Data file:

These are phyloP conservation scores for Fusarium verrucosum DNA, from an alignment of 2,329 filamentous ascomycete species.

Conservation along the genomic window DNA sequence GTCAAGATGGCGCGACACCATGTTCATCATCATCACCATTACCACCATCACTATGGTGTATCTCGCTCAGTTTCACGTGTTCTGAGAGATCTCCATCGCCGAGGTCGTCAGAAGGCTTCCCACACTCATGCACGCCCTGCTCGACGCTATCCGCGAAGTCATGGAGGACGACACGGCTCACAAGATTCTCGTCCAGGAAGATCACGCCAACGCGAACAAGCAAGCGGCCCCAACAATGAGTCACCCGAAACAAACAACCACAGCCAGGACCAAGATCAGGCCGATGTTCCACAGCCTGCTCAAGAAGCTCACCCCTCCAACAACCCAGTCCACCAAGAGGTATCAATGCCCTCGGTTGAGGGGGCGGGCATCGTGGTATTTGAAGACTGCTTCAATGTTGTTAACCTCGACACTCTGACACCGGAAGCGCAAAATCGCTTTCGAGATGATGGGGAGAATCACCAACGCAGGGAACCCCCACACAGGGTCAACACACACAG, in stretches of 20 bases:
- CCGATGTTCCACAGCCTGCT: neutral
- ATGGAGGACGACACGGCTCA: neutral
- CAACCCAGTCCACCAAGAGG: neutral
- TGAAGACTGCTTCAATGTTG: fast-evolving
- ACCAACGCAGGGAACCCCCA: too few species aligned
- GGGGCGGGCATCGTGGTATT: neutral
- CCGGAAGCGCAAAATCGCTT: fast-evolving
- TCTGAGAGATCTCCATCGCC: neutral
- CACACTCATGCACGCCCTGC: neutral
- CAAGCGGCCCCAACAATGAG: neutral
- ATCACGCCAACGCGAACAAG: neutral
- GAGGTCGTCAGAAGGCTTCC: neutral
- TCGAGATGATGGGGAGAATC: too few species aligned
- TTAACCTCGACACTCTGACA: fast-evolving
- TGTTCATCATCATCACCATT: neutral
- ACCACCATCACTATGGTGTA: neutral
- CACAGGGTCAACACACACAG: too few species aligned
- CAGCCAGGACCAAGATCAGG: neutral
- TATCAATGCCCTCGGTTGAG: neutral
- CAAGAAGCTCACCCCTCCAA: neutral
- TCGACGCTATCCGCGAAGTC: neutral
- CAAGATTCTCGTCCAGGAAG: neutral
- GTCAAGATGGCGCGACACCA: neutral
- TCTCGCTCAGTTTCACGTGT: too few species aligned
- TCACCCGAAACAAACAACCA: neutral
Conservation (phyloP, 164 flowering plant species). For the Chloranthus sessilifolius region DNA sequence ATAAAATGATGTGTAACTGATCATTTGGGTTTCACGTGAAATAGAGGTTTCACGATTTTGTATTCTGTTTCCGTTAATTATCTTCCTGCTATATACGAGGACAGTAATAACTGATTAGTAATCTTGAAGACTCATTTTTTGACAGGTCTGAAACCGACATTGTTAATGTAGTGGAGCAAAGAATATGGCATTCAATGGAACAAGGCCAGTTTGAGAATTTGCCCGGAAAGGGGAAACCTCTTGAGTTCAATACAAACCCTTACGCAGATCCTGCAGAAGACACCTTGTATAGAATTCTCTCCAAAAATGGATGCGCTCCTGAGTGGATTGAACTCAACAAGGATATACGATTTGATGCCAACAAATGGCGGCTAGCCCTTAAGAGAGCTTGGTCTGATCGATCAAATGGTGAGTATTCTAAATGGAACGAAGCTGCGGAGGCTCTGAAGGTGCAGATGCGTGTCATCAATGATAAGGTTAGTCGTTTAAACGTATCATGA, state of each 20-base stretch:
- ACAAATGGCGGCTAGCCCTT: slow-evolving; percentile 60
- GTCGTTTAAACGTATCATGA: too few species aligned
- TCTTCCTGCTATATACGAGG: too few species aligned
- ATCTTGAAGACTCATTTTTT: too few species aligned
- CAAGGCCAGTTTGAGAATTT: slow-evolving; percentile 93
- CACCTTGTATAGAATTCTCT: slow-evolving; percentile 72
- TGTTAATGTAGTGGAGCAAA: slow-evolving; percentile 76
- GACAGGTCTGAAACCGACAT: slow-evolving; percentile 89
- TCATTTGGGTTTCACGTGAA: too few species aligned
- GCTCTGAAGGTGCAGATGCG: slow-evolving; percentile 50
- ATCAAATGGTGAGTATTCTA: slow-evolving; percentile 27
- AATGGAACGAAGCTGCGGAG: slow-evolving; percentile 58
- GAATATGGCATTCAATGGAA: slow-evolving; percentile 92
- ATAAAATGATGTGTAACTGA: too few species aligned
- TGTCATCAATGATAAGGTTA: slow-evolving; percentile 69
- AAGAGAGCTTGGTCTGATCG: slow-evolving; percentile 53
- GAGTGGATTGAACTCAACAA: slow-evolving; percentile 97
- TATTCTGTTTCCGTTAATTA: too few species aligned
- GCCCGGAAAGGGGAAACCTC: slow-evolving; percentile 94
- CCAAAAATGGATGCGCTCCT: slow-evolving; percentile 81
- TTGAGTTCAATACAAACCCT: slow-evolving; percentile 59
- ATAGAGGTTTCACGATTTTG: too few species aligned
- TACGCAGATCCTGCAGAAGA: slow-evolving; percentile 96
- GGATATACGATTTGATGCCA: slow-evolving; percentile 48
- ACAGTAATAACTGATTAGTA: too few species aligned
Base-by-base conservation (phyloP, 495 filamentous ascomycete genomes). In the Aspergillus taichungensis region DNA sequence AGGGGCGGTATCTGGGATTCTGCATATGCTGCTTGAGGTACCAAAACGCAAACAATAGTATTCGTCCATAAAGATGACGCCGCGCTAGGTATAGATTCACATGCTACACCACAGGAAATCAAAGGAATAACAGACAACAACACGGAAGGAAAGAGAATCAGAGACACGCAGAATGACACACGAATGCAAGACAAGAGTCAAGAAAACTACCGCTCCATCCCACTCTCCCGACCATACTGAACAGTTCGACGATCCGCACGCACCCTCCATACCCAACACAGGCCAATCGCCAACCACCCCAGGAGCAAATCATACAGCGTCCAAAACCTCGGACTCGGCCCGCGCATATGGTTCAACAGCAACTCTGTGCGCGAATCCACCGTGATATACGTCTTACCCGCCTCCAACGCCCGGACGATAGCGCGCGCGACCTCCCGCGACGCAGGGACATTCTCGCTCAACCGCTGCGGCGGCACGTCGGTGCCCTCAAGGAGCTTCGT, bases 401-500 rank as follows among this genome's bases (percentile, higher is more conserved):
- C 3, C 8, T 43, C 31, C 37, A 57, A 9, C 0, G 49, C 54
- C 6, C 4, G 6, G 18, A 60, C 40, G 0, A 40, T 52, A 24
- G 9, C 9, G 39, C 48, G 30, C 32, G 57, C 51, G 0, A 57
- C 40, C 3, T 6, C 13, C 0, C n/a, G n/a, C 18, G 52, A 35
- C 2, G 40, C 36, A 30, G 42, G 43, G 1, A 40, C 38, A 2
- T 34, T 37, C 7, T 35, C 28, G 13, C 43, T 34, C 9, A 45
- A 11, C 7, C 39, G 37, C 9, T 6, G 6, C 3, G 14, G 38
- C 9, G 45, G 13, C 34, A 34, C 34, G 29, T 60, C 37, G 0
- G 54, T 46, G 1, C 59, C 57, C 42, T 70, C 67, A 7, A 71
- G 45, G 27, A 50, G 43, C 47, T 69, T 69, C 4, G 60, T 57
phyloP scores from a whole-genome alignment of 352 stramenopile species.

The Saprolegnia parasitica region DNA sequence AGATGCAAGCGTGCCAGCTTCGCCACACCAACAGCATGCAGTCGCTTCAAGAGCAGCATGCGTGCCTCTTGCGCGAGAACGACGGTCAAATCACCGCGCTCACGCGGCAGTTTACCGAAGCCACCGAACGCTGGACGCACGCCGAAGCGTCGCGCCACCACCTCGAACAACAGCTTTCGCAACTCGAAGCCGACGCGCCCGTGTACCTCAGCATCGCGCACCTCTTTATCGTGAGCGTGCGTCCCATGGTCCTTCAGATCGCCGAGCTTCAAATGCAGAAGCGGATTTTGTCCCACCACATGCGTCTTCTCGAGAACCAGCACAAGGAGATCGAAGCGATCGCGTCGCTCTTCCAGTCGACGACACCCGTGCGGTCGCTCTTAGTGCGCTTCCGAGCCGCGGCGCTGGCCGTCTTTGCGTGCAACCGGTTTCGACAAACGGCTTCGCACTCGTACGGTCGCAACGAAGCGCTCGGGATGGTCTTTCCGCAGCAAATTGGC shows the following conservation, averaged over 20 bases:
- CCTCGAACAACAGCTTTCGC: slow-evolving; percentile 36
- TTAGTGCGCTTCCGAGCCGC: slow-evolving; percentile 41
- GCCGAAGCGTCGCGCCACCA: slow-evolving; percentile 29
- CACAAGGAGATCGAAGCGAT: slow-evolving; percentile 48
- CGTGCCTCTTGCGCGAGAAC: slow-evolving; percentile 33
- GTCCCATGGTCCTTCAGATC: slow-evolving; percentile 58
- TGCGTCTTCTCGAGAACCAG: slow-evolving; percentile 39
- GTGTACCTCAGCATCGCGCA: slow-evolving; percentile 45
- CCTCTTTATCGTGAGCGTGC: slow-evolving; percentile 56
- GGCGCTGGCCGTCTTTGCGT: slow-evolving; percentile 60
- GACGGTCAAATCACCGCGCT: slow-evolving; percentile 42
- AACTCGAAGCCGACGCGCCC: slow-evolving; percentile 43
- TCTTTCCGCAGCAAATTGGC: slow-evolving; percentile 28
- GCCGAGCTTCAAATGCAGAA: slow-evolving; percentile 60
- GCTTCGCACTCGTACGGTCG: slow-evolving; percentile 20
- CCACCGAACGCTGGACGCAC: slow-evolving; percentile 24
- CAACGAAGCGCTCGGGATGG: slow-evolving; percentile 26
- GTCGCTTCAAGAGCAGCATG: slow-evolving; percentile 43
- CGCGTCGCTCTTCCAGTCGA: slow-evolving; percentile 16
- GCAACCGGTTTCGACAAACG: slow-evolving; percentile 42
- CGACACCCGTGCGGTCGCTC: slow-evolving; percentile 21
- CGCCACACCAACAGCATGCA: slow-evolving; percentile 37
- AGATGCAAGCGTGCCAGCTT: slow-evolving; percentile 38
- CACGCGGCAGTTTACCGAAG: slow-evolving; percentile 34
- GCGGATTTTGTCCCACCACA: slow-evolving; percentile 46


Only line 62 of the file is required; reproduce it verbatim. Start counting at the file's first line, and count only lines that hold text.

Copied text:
- C 9, G 45, G 13, C 34, A 34, C 34, G 29, T 60, C 37, G 0